year = "2014",
doi = "10.1007/s10551-012-1593-y",
language = "English",
volume = "121",
pages = "123--134",
journal = "Journal of Business Ethics",
issn = "0167-4544",
publisher = "Springer",
number = "1",

}

Deceit, Misuse and Favours: Understanding and Measuring Attitudes to Ethics. / Perryer, Chris; Scott-Ladd, B.D.

In: Journal of Business Ethics, Vol. 121, No. 1, 2014, p. 123-134.

Research output: Contribution to journalArticle

TY - JOUR

T1 - Deceit, Misuse and Favours: Understanding and Measuring Attitudes to Ethics

AU - Perryer, Chris

AU - Scott-Ladd, B.D.

PY - 2014

Y1 - 2014

N2 - Society is increasing its demands for more ethical behaviour by managers of organizations. However, societal and workplace ethical attitudes are constantly evolving as generational differences and demographic diversity make the workplace more complex. While a number of studies have attempted to classify ethical attitudes into different categories, more work in this area is needed. This paper reports on a study that examined attitudes towards the acceptability of workplace behaviour that might be considered unethical. Graduate business students at an Australian university (n = 234) were asked to indicate the ethicality of 17 different behaviours, drawn from the business ethics literature. Exploratory factor analysis identified distinct factors, consisting of misuse of company resources, self-serving deceit, and the giving or receiving favours for personal gain. The derived factor structure was then tested with confirmatory factor analysis. Descriptive statistics indicated that misuse was considered less unethical than exchanging favours for personal gain. Deceit was considered the most unethical type of behaviour. Implications for managers and directions for further research are discussed. © 2013 Springer Science+Business Media Dordrecht.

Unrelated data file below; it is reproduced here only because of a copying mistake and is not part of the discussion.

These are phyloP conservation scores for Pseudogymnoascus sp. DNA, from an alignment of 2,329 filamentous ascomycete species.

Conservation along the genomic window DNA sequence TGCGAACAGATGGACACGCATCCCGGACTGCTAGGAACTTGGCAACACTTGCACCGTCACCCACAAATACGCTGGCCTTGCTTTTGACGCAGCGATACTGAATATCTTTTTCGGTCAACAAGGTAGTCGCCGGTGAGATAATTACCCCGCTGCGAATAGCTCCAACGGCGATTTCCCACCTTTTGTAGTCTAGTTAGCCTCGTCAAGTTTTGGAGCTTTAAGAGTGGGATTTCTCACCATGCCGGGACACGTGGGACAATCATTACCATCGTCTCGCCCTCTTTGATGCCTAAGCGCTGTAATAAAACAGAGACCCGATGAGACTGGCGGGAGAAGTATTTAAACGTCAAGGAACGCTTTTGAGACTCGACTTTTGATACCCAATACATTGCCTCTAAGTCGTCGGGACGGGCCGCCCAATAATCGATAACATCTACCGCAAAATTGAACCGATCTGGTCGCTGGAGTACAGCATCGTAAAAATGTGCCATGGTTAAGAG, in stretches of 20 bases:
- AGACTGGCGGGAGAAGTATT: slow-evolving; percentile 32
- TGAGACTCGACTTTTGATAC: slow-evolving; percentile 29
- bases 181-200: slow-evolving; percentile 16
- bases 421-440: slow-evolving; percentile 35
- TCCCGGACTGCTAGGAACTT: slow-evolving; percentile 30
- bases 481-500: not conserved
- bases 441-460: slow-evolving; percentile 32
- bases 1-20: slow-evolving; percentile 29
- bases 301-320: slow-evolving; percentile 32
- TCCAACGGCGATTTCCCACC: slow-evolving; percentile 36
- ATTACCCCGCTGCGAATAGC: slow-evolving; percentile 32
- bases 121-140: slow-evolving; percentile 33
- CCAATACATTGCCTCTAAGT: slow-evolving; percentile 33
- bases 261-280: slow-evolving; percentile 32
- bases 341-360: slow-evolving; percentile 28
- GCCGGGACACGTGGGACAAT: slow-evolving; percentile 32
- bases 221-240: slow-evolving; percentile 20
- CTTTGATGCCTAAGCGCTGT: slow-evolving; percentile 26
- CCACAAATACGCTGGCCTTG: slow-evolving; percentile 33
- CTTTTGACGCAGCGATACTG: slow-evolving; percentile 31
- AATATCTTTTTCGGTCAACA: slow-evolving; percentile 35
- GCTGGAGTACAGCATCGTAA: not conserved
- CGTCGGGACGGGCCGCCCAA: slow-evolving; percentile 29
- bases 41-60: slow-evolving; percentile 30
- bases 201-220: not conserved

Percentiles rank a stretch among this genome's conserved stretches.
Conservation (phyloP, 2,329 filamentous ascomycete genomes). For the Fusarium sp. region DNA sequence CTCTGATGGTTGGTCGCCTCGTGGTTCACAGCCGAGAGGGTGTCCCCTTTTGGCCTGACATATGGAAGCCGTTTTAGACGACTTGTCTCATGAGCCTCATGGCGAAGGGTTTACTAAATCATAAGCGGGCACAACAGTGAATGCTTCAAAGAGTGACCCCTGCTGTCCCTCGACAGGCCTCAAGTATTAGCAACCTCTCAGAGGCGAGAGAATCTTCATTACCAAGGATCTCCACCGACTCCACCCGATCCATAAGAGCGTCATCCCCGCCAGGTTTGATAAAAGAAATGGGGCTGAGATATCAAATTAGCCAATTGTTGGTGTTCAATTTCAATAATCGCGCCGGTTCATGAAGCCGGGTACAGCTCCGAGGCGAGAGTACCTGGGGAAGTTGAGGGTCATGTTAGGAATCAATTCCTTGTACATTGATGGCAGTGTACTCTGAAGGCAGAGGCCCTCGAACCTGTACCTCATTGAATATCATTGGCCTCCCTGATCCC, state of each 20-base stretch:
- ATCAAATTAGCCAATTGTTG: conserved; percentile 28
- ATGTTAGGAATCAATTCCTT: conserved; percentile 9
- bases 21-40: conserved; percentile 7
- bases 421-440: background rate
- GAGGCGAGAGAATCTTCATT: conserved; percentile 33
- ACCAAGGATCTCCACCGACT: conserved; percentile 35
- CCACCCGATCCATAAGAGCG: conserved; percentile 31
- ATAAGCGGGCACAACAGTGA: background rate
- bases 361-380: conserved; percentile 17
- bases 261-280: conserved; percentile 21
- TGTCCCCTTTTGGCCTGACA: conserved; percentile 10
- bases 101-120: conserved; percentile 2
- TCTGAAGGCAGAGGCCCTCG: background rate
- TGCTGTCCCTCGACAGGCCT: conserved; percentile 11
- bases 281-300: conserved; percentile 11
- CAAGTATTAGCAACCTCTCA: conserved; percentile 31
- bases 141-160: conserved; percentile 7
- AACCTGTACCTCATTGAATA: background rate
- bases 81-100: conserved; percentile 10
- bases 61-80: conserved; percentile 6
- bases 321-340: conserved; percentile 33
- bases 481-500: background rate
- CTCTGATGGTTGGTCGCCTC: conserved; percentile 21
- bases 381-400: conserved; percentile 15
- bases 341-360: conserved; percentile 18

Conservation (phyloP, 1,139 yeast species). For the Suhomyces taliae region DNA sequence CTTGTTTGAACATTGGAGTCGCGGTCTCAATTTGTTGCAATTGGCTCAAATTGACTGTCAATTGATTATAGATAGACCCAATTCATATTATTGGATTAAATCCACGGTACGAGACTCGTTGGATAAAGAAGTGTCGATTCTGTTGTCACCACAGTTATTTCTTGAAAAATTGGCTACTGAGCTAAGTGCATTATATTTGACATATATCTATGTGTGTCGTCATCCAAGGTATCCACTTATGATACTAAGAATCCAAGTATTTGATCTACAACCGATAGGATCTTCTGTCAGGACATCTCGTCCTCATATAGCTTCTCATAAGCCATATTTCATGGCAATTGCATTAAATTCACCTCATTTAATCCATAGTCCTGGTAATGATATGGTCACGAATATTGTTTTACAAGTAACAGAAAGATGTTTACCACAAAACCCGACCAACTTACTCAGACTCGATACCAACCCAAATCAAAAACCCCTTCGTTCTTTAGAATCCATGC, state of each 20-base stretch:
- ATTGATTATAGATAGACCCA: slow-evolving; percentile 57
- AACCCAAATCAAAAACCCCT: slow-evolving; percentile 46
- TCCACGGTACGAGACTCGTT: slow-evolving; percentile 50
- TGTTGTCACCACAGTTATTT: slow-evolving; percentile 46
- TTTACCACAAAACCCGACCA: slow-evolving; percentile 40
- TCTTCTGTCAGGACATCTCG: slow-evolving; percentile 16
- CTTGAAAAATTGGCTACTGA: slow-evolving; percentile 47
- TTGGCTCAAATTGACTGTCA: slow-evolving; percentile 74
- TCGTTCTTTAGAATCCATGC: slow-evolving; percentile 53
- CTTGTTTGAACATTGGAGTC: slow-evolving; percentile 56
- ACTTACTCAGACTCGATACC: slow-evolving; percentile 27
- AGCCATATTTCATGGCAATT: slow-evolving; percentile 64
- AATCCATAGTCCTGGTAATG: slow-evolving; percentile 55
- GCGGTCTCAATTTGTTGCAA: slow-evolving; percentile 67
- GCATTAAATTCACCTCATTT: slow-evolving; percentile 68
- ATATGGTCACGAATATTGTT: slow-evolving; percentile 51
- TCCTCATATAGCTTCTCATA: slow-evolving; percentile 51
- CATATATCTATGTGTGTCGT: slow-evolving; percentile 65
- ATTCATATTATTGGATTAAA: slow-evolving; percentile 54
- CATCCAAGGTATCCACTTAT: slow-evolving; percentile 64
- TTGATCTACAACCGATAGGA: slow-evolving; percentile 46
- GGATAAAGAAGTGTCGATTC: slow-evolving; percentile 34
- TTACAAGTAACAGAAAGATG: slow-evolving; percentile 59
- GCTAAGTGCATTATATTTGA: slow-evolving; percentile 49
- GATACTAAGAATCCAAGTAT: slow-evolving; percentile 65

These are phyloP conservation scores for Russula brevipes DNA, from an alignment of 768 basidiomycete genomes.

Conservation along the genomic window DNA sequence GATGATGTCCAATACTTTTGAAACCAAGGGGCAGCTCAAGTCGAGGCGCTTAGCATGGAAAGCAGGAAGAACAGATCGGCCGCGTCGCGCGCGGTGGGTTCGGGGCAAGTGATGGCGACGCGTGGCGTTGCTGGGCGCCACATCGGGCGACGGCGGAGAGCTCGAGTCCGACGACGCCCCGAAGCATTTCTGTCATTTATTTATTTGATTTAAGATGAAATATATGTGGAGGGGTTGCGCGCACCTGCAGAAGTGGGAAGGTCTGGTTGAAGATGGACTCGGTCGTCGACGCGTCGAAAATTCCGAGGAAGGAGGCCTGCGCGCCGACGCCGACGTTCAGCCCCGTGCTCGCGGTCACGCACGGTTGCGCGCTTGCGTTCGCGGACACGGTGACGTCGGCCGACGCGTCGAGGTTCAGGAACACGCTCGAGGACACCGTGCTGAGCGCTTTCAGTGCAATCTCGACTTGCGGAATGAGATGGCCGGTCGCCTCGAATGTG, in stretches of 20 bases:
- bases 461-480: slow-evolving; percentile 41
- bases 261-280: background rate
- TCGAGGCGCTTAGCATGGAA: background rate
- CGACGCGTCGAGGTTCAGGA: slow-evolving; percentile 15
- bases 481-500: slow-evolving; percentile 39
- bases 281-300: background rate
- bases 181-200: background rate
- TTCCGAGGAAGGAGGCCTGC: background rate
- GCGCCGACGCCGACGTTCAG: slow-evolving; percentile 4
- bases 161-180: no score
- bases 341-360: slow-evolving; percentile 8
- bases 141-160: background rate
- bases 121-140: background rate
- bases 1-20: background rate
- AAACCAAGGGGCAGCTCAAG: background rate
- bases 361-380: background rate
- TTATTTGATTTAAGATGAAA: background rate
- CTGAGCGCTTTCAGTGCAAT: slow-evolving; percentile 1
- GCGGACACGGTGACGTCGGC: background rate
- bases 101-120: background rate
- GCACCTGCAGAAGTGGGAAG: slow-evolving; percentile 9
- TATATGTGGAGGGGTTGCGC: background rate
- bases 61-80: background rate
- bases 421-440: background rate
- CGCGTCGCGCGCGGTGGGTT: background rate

AB - Society is increasing its demands for more ethical behaviour by managers of organizations. However, societal and workplace ethical attitudes are constantly evolving as generational differences and demographic diversity make the workplace more complex. While a number of studies have attempted to classify ethical attitudes into different categories, more work in this area is needed. This paper reports on a study that examined attitudes towards the acceptability of workplace behaviour that might be considered unethical. Graduate business students at an Australian university (n = 234) were asked to indicate the ethicality of 17 different behaviours, drawn from the business ethics literature. Exploratory factor analysis identified distinct factors, consisting of misuse of company resources, self-serving deceit, and the giving or receiving favours for personal gain. The derived factor structure was then tested with confirmatory factor analysis. Descriptive statistics indicated that misuse was considered less unethical than exchanging favours for personal gain. Deceit was considered the most unethical type of behaviour. Implications for managers and directions for further research are discussed. © 2013 Springer Science+Business Media Dordrecht.

U2 - 10.1007/s10551-012-1593-y

DO - 10.1007/s10551-012-1593-y

M3 - Article

VL - 121

SP - 123

EP - 134

JO - Journal of Business Ethics

JF - Journal of Business Ethics

SN - 0167-4544

IS - 1

ER -